E-books: Books of the future

Jasmine Ayers -- The Stinger
Are e-books the books of the future? According to Deb Nordgren, the director of the Jim Dan Hill Library, they are. Nordgren believes that the use of e-books are increasing amongst students. According to Nordgren, the Online Computer Library Center shows studies from 2005 to 2010, e-book sales have increased by [1544 percent]. Today’s technology has also made e-books more accessible. An example that Nordgren gave came from a report from Amazon, stating that more Kindle e-books than hardcover print books were purchased from May to July 2010.

Thomas Erickson, a sophomore at UWS believes that e-books are progressing because “They’re more convenient for people. People don’t have to go out and buy the books; they’re all in one place, books are cheaper, and some books are even free.” Thomas has a Nook himself and says that they’re great for reading at night as well, but he still prefers having a printed book.

The University of Wisconsin System Libraries originally purchased e-books in 2000 due to the accessibility and availability. Nordgren says that when the library’s main collection was lost after the flood in June, they knew they could quickly get access to e-books to meet many of the students’ needs. The Jim Dan Hill Library had subscribed to two e-book packages that contained over 150,000 titles which were available shortly after classes began in the fall. Nordgren states, “We have been monitoring the use and are excited to see higher use than anticipated.” According to her, more than 500 e-books have been searched within the UW-Superior system over a variety of subjects during October.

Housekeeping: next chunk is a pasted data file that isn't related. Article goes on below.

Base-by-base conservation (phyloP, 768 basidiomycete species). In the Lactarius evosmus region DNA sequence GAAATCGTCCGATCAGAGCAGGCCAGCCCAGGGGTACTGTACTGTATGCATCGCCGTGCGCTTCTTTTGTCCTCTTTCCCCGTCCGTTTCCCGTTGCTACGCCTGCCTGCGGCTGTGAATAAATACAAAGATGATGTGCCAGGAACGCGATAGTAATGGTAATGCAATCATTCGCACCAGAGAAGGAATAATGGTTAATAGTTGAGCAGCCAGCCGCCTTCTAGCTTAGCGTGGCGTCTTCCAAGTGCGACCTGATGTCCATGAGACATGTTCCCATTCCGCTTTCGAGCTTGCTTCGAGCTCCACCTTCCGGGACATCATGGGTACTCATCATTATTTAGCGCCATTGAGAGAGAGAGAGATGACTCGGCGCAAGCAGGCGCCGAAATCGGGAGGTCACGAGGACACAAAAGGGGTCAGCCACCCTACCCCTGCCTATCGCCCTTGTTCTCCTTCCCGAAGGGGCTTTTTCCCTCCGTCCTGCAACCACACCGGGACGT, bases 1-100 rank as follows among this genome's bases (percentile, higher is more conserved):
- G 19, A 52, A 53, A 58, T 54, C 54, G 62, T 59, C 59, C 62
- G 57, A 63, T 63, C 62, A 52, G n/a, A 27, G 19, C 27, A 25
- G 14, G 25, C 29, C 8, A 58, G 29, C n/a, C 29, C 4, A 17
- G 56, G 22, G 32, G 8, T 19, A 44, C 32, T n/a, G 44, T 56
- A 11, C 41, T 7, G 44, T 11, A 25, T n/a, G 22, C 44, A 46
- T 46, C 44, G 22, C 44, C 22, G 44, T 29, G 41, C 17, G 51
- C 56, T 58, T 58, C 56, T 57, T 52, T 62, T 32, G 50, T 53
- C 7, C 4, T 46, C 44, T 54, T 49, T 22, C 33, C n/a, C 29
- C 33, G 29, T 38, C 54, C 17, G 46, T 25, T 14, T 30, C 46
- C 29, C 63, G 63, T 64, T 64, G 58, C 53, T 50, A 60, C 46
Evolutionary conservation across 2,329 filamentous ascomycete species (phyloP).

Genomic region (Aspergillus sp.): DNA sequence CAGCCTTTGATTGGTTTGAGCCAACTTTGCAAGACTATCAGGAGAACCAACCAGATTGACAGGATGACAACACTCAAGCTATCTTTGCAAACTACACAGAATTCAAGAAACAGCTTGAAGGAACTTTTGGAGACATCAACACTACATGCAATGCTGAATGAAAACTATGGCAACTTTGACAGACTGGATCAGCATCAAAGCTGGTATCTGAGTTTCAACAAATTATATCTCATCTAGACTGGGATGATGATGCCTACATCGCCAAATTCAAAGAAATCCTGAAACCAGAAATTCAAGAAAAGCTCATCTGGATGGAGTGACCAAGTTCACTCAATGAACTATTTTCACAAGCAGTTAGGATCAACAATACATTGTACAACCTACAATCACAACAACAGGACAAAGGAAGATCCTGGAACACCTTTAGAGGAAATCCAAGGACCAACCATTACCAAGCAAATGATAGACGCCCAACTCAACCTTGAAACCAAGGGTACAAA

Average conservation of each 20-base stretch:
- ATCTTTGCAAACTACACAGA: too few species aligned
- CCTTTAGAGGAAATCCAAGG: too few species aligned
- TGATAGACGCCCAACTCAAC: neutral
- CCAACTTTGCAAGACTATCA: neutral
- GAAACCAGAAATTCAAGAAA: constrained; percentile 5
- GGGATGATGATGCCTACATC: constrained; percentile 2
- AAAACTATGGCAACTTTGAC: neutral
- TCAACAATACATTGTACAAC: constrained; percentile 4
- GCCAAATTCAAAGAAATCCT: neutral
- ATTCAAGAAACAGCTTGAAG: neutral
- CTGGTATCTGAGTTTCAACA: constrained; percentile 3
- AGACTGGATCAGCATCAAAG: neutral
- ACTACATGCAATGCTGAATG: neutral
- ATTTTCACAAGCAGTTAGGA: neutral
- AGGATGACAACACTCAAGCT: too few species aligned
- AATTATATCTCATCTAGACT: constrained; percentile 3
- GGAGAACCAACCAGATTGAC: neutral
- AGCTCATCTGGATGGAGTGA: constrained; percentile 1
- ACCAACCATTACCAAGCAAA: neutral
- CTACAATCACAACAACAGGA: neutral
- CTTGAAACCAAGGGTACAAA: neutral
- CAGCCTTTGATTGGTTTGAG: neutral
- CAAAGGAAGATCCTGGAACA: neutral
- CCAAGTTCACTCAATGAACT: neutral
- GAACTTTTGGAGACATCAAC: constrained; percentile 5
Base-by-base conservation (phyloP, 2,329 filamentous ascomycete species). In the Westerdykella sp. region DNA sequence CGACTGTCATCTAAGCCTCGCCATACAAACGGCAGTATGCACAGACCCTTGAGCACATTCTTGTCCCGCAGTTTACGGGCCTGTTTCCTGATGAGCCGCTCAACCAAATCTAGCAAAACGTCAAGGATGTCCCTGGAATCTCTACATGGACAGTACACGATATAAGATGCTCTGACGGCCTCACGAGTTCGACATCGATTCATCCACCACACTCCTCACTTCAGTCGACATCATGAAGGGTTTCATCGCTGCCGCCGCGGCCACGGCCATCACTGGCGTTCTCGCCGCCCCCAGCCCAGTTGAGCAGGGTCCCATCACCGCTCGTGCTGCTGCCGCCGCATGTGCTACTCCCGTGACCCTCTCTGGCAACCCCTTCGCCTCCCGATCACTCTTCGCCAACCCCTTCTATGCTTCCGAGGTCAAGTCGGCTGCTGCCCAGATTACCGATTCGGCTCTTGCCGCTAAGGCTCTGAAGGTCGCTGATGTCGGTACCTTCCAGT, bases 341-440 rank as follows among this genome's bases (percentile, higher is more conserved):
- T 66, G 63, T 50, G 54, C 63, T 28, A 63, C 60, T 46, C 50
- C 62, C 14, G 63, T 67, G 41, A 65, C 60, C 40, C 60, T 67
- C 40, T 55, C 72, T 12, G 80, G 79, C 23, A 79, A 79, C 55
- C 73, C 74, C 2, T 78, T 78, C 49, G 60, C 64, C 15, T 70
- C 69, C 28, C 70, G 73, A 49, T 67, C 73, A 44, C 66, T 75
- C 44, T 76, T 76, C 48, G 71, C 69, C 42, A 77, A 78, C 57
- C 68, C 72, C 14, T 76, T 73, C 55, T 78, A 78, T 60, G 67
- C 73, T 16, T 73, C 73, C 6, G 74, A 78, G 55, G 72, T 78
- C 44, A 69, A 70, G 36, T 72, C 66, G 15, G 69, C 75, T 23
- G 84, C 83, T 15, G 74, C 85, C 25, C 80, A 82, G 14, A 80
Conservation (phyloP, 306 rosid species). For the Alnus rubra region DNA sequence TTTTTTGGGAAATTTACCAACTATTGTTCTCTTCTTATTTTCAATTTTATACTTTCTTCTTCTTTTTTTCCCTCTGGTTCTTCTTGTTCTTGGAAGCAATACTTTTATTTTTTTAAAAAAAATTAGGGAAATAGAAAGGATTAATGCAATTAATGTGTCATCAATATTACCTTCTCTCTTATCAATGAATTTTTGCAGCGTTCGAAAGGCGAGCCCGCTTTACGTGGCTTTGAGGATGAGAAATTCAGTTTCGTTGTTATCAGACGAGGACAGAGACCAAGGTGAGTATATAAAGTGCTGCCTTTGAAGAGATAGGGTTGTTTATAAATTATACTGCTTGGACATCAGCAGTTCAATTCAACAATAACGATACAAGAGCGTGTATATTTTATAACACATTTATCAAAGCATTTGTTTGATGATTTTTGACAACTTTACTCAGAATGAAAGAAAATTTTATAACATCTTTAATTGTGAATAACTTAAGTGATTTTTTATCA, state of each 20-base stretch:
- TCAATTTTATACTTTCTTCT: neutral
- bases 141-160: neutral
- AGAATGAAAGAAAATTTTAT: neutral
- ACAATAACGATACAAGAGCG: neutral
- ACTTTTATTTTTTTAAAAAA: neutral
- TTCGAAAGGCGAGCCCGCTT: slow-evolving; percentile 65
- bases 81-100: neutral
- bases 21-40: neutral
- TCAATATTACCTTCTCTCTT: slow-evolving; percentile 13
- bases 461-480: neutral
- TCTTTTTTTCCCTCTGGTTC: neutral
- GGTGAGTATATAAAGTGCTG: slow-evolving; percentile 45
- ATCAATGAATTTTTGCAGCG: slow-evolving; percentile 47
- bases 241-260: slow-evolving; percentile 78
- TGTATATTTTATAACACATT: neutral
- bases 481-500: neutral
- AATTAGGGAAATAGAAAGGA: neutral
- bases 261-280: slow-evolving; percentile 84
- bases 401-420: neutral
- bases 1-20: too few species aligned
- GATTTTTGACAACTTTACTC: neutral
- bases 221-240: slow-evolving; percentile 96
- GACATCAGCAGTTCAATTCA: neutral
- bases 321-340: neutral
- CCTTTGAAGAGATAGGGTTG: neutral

UW-Superior’s library has been able to replace more than 3,000 print books so far and the garden level of the library has just recently opened back up. Nordgren states that they could easily and quickly provide access to e-books, which are used for distance learners as well as busy on-campus students who don’t have time to walk to the library to check out books all the time. Students also do not need i-pads or nooks to read e-books, as they can be viewed on a computer. Anyone can download entire books or just review certain pages or chapters.

The library staff worked with UWS Technology Services to purchase and setup e-readers that are now available for use. Students and staff who are interested can check out the new iPads and Nooks.

Tablets and smaller computers are on the rise in consumer demands. Nordgren, about 10 percent of UW-Superior students have responded to a 2012 national survey on the use of technology and the results indicate that out of the students that responded, more than 90 percent of them either have a tablet or smartphone.

“E-books are definitely the future for books,” says Nordgren. According to her, YPB Library Services [the leading academic book vendor], reports that 75 to 80 percent of academic books are currently being published as e-books. Nordgren believes that, “While we won’t be able to replace all of our older materials with e-books, going forward we expect to purchase more e-books than print books. Because of the potential for making e-books more interactive I think we will all enjoy using e-books in the future.”

For students or staff seeking assistance, you can call the Reference Desk at 715-394-8341.  Users can also send an email to askref@uwsuper.edu or use the AskRef chat found on the Library’s webpage at www.uwsuper.edu/library/.

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